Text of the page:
Cognitive Dissonance

"Democracy! Bah! When I hear that I reach for my feather boa!" - Allen Ginsberg

Posts tagged Cherokee

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From Jim Hoft on The Gateway Pundit, continuing the pseudo-birther claptrap following Elizabeth Warren. A short explanation:

The New England Historic Genealogical Society quickly put out a statement standing by its research suggesting that Ms. Warren is 1/32 Native American.
The society said that particularly with Native American history, history is often passed down orally, and that full paper evidence and documents were often not kept or are incomplete. The society said its research had found records of “several family members who noted Cherokee Indian lineage via Elizabeth Warren’s 3rd great-grandmother.”

Well, Scott Brown is claiming Elizabeth Warren is 1.) not Native American or 2.) only pulls it out to advance her career. As far as career advancement, here’s an answer: Doesn’t look like it. 
Kevin Noble Maillard explains it well:

This tactic is straight from the Republican cookbook of fake controversy. First, you need a rarefied elected office typically occupied by a certain breed of privileged men. Both the Presidency and the Senate fit this bill. Second, add a bit of interracial intrigue. It could be Kenyan economists eloping with Midwestern anthropologists, or white frontiersmen pairing with indigenous women. Third, throw in some suspicion about their qualifications and ambitions. Last but not least, demand documentation of ancestry and be dissatisfied upon its receipt. Voila! You have a genuine birther movement.
The Republican approach to race is to feign that it is irrelevant — until it becomes politically advantageous to bring it up. Birthers question Obama’s state of origin (and implicitly his multiracial heritage) in efforts to disqualify him from the presidency. They characterize him as “other.” For Warren, Massachusetts Republicans place doubts on her racial claims to portray her as an opportunistic academic seeking special treatment. In both birther camps, opponents look to ancestral origins as the smoking gun, and ride the ambiguity for the duration.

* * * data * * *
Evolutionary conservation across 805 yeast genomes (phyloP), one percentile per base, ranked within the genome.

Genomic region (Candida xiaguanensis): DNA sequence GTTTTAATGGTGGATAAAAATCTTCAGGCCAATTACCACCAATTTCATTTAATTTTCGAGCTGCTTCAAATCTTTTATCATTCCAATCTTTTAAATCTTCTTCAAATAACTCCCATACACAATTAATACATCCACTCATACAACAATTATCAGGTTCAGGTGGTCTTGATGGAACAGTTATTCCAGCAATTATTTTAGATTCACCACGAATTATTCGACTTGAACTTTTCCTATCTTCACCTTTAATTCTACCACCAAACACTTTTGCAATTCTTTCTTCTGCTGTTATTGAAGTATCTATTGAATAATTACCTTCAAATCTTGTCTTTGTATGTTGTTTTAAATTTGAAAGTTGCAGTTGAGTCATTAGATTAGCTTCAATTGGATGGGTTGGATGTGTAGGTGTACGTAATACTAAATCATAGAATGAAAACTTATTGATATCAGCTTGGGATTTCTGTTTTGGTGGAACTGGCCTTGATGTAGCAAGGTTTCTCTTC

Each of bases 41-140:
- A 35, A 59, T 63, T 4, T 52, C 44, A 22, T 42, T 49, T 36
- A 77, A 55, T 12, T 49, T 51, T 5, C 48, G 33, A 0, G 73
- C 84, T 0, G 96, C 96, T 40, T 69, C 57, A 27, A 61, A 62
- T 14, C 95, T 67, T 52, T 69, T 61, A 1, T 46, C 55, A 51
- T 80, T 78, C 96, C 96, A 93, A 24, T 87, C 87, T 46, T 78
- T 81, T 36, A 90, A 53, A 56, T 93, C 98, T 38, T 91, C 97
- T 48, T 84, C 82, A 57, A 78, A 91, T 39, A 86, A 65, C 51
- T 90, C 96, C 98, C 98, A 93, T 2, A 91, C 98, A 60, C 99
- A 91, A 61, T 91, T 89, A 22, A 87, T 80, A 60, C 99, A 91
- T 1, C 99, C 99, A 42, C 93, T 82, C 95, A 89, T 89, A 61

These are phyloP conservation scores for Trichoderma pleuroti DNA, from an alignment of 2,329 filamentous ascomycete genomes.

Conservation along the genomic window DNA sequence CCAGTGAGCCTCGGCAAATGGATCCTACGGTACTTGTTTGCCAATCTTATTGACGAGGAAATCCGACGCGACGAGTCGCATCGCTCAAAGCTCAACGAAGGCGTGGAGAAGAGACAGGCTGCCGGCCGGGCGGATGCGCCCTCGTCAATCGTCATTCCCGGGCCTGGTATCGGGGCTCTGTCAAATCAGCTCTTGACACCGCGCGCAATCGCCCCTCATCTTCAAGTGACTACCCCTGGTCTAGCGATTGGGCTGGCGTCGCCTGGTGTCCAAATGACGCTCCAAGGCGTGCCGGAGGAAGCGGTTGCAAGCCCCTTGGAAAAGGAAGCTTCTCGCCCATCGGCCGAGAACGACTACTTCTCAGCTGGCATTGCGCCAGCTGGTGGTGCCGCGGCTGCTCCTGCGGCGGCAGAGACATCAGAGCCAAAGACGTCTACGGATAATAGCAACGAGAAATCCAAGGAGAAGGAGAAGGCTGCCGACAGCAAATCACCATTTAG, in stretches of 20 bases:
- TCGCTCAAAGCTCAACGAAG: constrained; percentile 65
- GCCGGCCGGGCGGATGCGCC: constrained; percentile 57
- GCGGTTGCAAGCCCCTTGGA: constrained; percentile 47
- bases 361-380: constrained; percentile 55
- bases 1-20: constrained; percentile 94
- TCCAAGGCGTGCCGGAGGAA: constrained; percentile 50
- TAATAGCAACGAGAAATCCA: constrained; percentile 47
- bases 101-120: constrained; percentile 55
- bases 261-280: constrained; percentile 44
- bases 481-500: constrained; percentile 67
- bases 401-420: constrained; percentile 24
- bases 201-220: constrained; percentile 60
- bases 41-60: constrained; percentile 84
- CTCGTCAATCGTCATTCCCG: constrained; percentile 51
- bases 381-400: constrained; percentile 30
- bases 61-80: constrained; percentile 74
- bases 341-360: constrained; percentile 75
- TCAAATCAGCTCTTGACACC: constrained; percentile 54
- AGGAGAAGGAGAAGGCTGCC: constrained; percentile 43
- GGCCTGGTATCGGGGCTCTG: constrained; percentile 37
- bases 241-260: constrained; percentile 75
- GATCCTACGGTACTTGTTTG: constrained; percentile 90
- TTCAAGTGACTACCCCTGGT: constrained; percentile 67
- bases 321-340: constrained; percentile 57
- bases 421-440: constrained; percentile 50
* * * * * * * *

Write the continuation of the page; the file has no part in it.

Hence, the image above. It’s okay to use racist, photoshopped imagery to mock Elizabeth Warren BECAUSE SHE’S NOT REALLY AN INDIAN, YOU GUISE!! </sarcasm>   Jim Wrenn goes further in the name of satire. Really:

Wrenn writes:

In response to polling surges by her opponent (Republican incumbent Scott Brown) in the 2012 race for the Senate in Massachusetts, Elizabeth Warren-Tonto, noted Native American, Harvard Faculty Member, and Senate Candidate, said to her Lone Ranger sidekick: “It looks like they’ve got us,” to which her sidekick replied, “What you mean ‘us’ White-Eyes?” She replied, “You mean all 1/32nds?”

Why is this particularly terrible? Wrenn is using the 1/32nd Cherokee blood quantum as justification for racist “satire” — however, Warren has the same blood quantum as Bill John Baker, the principal chief of the Cherokee nation.
The perpetuation of slurs by commentators is the saddest part of all this non-troversy. As writer Navajo said on Native American Netroots:

The right-wing’s instant response regarding Warren’s claims of a Native heritage was to make fun of her by slurring Indians with a flurry of insults using stereotypes and calling her “Pinocchio-hontas,” “Faux-hontas,” “Chief Full-of-Lies,” “Running Joke” “Sacaja-whiner” and “Spreading Bull.” A name like Sitting Bull should be treated with respect. Why is this the first thing people think to do when they want to make fun of Indians?
The slurs reminded me of the same sad treatment I received as I was growing up.

When those on the right smear Elizabeth Warren, they smear more people than just Elizabeth Warren. It’s cheap, it’s racist, it’s not satire, and it’s an old, unoriginal canard from the days of slamming women and minorities for benefiting from affirmative action.
Wait… It’s NOT an old canard?
Exactly.